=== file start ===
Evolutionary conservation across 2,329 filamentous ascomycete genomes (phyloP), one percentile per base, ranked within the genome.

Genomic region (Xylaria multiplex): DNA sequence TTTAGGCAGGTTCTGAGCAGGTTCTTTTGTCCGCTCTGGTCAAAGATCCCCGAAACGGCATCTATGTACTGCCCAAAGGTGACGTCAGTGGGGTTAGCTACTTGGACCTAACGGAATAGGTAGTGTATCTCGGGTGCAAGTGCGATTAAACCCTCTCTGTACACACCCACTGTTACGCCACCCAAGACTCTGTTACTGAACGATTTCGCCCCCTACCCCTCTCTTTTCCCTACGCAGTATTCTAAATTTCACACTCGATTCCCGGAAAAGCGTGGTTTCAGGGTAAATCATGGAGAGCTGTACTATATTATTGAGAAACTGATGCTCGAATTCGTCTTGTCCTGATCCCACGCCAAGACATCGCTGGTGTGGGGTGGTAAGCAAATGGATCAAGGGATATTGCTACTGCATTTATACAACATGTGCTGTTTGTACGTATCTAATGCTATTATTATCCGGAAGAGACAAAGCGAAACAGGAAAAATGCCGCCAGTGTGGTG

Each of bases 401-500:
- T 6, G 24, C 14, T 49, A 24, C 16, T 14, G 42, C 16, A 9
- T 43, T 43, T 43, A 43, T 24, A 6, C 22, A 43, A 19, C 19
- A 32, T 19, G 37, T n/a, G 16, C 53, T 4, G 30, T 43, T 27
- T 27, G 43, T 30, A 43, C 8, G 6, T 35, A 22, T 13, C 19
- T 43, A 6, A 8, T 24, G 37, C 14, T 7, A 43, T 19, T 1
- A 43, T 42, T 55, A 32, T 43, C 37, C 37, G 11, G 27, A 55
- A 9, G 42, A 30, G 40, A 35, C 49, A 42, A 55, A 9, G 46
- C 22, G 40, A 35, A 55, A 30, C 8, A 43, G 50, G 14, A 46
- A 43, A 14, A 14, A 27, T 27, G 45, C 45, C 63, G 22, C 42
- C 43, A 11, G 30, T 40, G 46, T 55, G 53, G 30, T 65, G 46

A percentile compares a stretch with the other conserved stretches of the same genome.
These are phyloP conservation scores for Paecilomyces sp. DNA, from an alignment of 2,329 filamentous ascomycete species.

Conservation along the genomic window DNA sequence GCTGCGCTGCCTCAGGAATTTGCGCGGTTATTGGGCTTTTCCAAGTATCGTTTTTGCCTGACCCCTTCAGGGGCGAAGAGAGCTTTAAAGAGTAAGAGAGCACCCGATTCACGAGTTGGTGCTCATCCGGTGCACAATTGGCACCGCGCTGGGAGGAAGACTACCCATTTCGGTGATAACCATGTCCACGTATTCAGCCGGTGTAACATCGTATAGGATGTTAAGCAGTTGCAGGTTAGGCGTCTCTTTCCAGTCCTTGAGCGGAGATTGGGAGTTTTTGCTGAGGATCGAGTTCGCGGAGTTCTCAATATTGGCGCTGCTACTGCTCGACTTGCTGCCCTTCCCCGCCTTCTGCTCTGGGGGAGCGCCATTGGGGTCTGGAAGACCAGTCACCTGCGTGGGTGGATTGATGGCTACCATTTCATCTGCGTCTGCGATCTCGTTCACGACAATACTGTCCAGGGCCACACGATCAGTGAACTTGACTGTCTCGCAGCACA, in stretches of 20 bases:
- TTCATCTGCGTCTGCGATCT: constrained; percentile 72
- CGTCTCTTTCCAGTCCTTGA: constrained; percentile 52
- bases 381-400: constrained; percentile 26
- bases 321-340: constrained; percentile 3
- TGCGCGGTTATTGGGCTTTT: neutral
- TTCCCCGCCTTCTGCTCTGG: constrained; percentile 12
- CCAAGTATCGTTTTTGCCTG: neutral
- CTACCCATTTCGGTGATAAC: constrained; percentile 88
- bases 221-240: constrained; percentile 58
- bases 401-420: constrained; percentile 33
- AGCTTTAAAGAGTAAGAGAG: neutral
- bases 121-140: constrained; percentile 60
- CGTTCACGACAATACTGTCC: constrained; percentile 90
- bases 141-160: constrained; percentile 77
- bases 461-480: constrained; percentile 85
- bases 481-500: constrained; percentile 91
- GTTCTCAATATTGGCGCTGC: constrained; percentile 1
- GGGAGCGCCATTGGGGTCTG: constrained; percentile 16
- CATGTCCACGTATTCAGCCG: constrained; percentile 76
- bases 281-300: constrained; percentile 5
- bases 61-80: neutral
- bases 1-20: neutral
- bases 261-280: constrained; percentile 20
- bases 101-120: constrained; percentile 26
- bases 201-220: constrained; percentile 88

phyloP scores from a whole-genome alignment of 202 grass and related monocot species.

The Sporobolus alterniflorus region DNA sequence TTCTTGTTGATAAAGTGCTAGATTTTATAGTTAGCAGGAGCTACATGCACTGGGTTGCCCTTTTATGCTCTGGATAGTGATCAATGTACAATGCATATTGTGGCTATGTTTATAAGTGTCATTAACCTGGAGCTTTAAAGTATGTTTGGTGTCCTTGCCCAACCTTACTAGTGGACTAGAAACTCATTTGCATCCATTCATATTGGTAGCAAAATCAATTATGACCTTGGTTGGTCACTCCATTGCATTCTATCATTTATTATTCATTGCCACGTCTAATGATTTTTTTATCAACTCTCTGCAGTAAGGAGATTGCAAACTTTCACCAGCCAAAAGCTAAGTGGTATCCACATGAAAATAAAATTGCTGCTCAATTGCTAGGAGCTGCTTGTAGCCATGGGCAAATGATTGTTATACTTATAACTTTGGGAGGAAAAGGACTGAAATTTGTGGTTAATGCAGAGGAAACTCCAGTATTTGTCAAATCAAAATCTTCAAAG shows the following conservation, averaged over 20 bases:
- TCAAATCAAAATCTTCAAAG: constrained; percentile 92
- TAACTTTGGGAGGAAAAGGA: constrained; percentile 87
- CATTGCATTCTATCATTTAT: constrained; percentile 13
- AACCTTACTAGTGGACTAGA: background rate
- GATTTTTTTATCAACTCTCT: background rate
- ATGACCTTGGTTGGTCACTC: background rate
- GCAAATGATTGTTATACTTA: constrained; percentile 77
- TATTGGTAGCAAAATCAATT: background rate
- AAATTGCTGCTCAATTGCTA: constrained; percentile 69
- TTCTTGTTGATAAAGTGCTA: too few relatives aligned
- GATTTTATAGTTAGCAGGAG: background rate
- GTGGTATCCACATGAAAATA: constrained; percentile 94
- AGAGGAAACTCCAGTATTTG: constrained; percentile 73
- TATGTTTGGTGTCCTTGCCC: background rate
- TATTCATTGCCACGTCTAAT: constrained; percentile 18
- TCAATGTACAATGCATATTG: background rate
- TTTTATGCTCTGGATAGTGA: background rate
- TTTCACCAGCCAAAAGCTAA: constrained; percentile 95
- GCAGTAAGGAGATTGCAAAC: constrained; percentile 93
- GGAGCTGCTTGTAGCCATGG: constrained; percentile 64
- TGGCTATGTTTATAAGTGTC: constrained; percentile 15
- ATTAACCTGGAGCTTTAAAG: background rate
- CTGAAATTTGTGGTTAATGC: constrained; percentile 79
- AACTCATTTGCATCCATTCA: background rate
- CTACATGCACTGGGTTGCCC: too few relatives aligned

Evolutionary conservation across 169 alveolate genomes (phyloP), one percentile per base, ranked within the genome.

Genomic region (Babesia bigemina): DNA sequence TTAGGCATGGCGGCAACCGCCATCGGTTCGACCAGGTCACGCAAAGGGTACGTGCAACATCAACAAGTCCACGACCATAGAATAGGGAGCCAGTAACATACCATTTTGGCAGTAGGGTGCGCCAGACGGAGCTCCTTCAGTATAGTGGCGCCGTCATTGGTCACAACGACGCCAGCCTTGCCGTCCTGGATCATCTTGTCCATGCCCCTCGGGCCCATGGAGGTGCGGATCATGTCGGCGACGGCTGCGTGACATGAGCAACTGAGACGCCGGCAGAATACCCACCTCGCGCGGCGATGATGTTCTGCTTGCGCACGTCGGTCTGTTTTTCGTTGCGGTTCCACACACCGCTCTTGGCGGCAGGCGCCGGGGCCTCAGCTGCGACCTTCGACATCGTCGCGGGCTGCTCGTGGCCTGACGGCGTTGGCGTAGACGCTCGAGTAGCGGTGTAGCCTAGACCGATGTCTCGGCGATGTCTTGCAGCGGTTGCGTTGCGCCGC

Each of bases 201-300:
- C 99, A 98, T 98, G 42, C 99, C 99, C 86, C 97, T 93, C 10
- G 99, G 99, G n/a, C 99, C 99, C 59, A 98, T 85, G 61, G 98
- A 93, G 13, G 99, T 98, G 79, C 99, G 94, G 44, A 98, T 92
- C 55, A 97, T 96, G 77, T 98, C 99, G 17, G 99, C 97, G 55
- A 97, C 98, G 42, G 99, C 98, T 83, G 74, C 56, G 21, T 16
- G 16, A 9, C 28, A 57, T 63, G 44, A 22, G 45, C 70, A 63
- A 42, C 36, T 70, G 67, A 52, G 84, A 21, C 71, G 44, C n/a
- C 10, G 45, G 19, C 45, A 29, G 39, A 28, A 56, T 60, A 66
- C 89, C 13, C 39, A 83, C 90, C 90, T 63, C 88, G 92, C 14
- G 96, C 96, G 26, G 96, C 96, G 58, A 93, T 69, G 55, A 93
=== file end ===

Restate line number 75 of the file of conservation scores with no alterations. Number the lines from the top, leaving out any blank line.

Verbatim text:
- C 55, A 97, T 96, G 77, T 98, C 99, G 17, G 99, C 97, G 55